Mumbai, Jan. 8: Brokerages are expecting disappointing third-quarter results with many companies likely to bear the brunt of economic slowdown and other adverse factors such as high interest rates, rising input costs and a depreciating rupee.
Except a few sectors such as IT, cement, pharmaceuticals, FMCG and private banks, most are expected to see profits come under pressure.
Though IndusInd Bank will be the first to declare its third-quarter numbers, all eyes are on Infosys which will declare its result on January 12.
The IT sector, led by Infosys and TCS, is expected to do well largely because of the rupees depreciation; the same factor is also forecast to help pharmaceutical companies. However, brokerages warn that numbers from many other sectors, including metals, capital goods, telecom and real estate, may fail to bring cheer.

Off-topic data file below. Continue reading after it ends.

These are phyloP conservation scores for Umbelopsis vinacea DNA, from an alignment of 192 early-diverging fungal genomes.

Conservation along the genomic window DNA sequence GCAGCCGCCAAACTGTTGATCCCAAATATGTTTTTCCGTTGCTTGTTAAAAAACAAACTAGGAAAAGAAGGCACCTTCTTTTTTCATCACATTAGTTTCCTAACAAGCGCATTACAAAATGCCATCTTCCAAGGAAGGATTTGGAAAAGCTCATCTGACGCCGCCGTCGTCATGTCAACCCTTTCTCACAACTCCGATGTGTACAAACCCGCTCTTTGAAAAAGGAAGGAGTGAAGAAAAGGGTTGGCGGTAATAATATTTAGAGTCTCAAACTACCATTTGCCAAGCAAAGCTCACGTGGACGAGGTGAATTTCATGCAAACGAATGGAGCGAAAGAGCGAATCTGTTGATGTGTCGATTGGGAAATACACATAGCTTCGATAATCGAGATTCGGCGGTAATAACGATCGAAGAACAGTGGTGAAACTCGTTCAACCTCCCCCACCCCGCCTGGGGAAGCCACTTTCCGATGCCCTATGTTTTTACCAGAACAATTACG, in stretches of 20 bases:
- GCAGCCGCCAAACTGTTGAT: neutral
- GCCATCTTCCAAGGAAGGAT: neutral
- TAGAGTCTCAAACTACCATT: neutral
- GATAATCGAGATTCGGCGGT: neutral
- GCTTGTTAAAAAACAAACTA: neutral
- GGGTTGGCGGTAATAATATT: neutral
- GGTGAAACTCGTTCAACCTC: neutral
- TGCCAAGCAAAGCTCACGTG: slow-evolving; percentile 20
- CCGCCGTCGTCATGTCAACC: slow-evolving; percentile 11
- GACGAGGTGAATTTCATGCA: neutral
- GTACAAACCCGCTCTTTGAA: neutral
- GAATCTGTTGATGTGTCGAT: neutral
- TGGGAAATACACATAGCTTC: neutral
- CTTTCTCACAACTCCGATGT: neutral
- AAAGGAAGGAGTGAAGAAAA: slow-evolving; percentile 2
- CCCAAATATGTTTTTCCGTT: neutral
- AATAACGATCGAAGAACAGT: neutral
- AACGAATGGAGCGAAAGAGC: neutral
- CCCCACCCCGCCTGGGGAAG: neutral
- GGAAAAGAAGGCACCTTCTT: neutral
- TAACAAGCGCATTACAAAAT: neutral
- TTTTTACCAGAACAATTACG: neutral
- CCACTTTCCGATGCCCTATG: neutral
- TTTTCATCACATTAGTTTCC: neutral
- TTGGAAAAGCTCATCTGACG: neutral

Brokerage Motilal Oswal expects companies covered by it to report an average net profit growth of 7 per cent in the third quarter.
This will be the lowest PAT growth in the last 23 quarters, excluding four quarters of global crisis when the year-on-year PAT growth was negative. The results would clearly reflect the macroeconomic backdrop of persistent high inflation, high interest rates and weak currency, it said in a recent report.
According to Motilal Oswal, though the aggregate revenue growth will be robust, margins will be lower by over 230 basis points. Moreover, high interest rates and forex related losses will hit the bottomline of companies.
Angel Broking feels though Sensex companies may see a topline growth, it is likely to be slower than the preceding quarter. Lower margins could result in earnings growth falling to a low of 7.7 per cent over the same period last year.
The cement sector, however, is expected to do well. Though the cement industry grappled with high input costs after the monsoon, analysts feel margins will improve because of better realisation and higher despatches.
Auto companies are likely to report mixed numbers as the impact of higher volumes and price hikes can be offset by the jump in input costs.
In banking, analysts say though PSU lenders may see a higher net interest income, private banks may do better because of relatively lower provisions.